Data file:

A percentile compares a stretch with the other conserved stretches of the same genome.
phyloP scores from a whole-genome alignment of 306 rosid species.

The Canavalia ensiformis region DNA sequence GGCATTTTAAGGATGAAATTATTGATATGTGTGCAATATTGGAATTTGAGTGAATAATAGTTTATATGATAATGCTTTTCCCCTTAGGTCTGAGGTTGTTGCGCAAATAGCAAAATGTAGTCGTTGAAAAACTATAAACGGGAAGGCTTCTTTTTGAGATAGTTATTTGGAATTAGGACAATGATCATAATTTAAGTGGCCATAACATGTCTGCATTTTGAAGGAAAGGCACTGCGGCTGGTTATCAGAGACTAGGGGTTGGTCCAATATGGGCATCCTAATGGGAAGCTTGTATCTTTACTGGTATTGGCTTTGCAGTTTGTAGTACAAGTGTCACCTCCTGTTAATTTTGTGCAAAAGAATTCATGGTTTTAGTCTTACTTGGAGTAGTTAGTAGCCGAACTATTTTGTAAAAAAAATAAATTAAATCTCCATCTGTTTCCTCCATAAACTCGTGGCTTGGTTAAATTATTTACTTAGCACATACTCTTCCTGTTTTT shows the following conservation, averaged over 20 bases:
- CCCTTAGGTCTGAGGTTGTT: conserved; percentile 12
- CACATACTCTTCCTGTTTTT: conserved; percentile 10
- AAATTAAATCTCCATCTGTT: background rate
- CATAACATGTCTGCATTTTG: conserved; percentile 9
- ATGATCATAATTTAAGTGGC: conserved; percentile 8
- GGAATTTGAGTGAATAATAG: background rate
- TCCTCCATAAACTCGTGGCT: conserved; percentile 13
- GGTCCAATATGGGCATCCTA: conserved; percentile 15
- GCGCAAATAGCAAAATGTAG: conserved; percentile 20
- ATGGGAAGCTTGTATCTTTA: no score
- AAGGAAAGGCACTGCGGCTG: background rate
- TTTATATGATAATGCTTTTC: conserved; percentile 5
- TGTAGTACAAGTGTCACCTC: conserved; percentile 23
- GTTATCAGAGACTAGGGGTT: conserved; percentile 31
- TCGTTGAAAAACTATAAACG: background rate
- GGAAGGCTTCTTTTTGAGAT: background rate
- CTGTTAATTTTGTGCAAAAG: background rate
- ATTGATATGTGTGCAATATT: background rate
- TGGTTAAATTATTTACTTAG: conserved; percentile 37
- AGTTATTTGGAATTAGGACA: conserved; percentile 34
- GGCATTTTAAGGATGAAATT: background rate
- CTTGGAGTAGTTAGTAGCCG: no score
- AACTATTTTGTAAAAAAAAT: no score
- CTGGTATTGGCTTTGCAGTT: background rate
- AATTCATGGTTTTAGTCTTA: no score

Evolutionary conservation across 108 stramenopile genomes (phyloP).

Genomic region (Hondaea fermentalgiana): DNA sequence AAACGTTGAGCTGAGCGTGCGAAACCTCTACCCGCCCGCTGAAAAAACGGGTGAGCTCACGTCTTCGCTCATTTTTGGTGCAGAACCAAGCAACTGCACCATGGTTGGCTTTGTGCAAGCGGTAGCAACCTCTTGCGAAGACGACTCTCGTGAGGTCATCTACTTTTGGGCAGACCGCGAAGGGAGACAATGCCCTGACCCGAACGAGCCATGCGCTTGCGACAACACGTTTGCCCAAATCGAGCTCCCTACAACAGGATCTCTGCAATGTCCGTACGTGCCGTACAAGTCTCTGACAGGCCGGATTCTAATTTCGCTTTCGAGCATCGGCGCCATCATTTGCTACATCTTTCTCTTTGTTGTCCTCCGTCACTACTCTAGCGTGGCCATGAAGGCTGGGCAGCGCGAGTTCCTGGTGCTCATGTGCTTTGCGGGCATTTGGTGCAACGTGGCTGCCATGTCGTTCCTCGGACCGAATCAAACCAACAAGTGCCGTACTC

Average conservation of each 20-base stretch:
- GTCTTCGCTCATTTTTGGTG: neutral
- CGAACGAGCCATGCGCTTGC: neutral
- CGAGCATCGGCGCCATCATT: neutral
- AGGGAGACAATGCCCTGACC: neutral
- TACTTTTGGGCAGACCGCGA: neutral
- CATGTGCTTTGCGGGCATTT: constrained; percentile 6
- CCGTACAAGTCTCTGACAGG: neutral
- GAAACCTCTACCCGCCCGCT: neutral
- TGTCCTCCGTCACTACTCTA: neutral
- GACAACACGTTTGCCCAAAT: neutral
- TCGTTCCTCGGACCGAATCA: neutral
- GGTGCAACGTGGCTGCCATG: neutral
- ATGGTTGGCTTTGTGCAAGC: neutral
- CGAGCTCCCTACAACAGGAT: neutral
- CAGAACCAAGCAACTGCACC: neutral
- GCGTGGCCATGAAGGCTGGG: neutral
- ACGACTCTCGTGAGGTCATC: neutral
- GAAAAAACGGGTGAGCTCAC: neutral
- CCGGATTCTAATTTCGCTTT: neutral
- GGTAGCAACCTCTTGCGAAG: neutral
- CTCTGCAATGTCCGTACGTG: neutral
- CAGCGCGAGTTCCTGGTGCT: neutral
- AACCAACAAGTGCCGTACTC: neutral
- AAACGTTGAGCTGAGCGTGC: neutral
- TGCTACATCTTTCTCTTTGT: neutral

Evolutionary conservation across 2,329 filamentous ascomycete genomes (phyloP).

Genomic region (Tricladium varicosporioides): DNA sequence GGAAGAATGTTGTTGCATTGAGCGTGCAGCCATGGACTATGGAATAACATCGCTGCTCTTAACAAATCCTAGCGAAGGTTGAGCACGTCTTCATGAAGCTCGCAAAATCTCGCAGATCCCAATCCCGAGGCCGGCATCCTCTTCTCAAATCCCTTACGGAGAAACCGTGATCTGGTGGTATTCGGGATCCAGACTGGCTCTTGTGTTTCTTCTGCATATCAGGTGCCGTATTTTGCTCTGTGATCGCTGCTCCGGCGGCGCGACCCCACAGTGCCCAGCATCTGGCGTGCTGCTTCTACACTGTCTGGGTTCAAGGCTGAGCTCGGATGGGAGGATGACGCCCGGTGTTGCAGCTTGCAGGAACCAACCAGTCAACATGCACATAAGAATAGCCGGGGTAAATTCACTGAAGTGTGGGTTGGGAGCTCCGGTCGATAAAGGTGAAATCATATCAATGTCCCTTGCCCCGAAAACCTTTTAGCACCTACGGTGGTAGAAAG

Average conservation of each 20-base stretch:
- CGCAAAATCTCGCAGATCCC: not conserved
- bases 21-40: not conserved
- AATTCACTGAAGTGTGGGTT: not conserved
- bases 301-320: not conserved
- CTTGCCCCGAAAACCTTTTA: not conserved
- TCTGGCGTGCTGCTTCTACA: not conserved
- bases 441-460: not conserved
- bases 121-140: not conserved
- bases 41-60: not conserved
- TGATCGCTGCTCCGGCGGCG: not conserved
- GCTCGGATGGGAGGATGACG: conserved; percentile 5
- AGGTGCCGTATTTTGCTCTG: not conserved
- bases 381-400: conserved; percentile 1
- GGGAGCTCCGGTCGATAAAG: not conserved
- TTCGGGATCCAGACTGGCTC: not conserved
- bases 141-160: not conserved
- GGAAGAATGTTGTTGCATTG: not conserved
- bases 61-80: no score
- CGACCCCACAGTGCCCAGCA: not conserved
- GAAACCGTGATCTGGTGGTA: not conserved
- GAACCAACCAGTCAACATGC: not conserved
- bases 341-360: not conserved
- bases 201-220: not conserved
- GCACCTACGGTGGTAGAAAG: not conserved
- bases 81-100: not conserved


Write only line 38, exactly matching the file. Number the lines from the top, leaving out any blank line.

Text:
- CCGTACAAGTCTCTGACAGG: neutral